Why local leaders want to change the name Tri-Cities


Local leaders want to change the name Tri-Cities and they’re willing to spend tens of thousands of dollars to find the right replacement.

Johnson City commissioners voted unanimously to authorize an outside marketing firm to conduct a $48 thousand dollar study to research a new regional branding strategy. 

“It needs to be right the first time and it doesn’t surprise me that there would be some additional resources needed in order to do that,” said Lori Payne, Kingsport Chamber of Commerce Chairman. 

Johnson City Mayor Jenny Brock said that cost will be split between several localities who’re collaborating to put the area on the map in a global economy. 

“No one likes change, change is difficult,” said Andy Dietrich, former chair of the Johnson City Chamber of Commerce. “We can’t keep doing the same things over and over again and expecting different results.” 

He said the only area projected to grow in the next ten years is Washington County, Tennessee. The region as a whole is expected to decline economically, he said. 

Dietrich sees regional branding as an opportunity to bring new business and tourism to town. 

He said bringing new people in and retaining families from generation to generation by attracting high-paying jobs are both key to countering population decline.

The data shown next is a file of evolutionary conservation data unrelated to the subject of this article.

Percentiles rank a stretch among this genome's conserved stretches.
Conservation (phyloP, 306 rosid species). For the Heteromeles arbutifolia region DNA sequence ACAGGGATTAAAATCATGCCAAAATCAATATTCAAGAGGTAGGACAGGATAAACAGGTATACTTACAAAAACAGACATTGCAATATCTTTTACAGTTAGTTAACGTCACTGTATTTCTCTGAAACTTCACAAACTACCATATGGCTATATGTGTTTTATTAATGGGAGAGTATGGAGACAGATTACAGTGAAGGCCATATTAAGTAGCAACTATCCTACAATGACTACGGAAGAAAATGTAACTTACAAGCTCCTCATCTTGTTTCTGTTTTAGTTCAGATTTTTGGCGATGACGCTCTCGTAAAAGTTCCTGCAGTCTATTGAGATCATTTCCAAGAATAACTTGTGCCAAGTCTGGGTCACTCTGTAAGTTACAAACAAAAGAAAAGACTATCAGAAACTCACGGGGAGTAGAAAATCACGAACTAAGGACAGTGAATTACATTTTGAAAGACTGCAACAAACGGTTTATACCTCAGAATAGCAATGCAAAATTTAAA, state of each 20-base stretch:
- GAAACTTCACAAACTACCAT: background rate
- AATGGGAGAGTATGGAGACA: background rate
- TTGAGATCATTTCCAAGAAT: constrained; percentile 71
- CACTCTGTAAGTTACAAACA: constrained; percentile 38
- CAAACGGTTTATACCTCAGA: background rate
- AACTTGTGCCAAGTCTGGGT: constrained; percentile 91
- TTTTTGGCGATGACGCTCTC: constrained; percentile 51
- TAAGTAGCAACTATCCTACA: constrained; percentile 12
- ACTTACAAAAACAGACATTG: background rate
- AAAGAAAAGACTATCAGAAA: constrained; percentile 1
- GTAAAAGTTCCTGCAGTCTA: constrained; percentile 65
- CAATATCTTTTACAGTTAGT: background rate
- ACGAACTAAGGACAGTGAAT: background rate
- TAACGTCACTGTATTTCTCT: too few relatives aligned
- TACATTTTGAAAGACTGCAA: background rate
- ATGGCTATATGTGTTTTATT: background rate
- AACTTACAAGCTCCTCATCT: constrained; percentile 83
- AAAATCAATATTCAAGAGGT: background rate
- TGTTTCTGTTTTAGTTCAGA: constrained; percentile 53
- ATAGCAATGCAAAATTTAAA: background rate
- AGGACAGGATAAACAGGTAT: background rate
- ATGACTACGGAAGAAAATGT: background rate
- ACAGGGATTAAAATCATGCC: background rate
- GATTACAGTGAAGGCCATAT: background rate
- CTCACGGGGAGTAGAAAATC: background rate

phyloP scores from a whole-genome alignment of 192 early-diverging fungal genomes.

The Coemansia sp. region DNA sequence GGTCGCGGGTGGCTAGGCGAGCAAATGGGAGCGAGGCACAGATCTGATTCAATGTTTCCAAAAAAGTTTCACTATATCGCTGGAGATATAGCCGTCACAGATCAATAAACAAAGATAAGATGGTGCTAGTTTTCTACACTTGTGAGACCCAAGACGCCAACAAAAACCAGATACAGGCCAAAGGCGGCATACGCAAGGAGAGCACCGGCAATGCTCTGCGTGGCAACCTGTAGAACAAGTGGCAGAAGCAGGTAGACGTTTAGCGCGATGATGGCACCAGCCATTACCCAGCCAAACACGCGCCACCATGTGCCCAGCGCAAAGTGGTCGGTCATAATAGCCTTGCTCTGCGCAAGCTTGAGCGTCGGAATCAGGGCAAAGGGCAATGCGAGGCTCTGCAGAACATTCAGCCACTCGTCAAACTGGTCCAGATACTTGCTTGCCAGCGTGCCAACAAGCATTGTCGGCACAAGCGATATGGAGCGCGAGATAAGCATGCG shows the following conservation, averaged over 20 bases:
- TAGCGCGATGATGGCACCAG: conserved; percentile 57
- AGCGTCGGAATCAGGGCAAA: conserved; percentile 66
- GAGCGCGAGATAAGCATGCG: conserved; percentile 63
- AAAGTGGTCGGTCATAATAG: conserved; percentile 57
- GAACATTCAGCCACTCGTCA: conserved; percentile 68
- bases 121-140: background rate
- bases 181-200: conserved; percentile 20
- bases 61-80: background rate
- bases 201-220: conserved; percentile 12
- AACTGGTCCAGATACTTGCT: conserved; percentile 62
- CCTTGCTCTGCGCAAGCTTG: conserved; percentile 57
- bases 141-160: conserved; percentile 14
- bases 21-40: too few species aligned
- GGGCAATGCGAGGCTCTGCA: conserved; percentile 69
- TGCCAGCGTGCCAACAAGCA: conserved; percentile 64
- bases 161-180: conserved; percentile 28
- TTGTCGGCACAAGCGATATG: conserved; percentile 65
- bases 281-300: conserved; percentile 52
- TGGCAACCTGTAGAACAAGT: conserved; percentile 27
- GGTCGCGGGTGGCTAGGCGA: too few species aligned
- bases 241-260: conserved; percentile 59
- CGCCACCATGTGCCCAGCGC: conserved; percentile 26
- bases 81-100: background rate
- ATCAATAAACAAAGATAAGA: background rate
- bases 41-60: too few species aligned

The regional branding study comes after the Chambers of Commerce released a campaign of their own but Dietrich said the name “Appalachian Highlands” faced criticism from city and county leaders. 

“I’ve heard people say it’s just not specific enough. Just saying Appalachian Highlands, that’s Georgia to Maine,” said Bristol, Tennessee Mayor Margaret Feierabend. 

Payne said some didn’t like it because the word “Appalachia” comes with a historical stigma.

“If we decide at the end of the day to come up with a different name so be it as long as we all come together as one,” said Dietrich. 

But as local leaders come together, some are worried they’re being left out of the conversation. 

“If you’re going to do regionalism everyone has to be included at the table and I don’t think as Sullivan County commissioners we’ve been brought to the table,” said Sullivan County Commissioner Mark Vance. 

“We felt like we had to move very quickly so we’ve not included everyone that needs to be included. We haven’t established the process yet to make sure everyone that needs to be at the table is brought to the table,” said Feierabend. 

She said the benefit of hiring professionals to research the new name is that there will be a thorough consultation process. 

Leaders hope to have a new branding strategy picked out by June 1st. 

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